Magazine article Science News

Double Great Wall Spied from Space

Magazine article Science News

Double Great Wall Spied from Space

Article excerpt

Despite the claims of an oft-repeated rumor, the Apollo astronauts could not spot the Great Wall of China from the moon, 400,000 kilometers away (SN: 12/24&31/94, p. 432). Crews on the space shuttle, however, orbiting only a few hundred kilometers above Earth, can pick out China's best-known monument when the lighting is right. But a trio of radars on the space shuttle demonstrates the best vision. The radar images show not only the current wall but also a previous edition running parallel to it, report NASA scientists.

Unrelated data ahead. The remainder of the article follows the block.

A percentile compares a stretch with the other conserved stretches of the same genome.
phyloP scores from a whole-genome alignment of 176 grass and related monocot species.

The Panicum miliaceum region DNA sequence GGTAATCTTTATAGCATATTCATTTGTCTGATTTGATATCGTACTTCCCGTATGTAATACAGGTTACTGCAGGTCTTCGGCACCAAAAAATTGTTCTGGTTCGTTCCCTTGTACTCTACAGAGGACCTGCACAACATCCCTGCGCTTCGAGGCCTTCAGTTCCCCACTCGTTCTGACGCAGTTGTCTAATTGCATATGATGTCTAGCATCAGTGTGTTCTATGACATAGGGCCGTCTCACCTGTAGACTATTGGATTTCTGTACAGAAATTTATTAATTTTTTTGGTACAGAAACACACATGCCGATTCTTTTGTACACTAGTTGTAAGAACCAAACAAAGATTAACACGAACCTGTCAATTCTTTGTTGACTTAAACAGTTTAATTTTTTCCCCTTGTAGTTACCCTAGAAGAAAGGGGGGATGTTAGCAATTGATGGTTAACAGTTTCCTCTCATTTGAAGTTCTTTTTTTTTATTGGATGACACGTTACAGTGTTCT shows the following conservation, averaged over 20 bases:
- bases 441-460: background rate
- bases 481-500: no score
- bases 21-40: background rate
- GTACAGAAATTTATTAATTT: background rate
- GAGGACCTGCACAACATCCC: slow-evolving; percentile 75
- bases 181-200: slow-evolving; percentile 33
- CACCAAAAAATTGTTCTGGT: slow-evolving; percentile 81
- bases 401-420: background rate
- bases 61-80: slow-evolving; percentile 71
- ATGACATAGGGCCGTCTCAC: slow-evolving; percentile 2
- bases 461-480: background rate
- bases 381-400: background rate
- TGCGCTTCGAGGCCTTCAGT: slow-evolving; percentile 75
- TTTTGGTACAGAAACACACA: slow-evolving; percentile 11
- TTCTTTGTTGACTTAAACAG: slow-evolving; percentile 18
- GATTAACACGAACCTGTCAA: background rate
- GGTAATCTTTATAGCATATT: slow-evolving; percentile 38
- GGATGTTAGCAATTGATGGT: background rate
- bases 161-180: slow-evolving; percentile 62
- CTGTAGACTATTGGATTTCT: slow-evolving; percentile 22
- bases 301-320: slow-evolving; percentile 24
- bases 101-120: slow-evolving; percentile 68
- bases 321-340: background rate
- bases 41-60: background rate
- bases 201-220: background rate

The triple-radar instrument, known as SIR-C/X-SAR, operates at three different frequencies, and it flew on the space shuttle twice in 1994. Although archaeology was not an intended part of those missions, images from the radars can reveal hidden structures and help map man-made features.

The SIR-C/X-SAR team is investigating a section of the Great Wall running across the desert about 430 miles west of Beijing. …

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